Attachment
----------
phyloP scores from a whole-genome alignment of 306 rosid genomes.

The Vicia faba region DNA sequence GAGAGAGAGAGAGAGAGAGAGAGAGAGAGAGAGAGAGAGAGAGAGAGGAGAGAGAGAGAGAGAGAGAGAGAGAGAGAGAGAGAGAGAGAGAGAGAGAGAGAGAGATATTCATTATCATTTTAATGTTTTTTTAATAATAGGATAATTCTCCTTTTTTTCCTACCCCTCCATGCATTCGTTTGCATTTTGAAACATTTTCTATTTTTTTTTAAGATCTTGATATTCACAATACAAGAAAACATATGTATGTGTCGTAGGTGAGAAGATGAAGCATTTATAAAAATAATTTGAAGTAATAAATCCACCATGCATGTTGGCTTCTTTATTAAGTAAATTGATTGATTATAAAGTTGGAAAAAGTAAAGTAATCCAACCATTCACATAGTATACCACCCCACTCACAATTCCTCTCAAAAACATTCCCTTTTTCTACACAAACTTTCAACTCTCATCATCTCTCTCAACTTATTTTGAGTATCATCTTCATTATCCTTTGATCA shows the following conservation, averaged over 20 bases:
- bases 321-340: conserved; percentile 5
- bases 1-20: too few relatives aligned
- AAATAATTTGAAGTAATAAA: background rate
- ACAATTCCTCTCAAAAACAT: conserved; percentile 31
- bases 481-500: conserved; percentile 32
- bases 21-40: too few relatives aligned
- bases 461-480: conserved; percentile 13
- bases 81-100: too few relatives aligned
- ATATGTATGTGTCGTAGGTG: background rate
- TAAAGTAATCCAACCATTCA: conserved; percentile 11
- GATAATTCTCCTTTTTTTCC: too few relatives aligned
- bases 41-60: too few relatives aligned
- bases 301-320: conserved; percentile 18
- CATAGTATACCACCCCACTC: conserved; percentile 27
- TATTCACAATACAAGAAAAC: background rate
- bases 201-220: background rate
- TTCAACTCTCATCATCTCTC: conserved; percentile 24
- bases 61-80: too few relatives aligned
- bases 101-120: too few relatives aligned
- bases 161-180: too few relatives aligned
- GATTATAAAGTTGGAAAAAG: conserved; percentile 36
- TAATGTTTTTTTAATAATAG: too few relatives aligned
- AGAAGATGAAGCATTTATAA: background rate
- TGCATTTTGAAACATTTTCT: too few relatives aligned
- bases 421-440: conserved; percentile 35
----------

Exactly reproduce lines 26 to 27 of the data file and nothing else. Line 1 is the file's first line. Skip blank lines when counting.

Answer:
- TGCATTTTGAAACATTTTCT: too few relatives aligned
- bases 421-440: conserved; percentile 35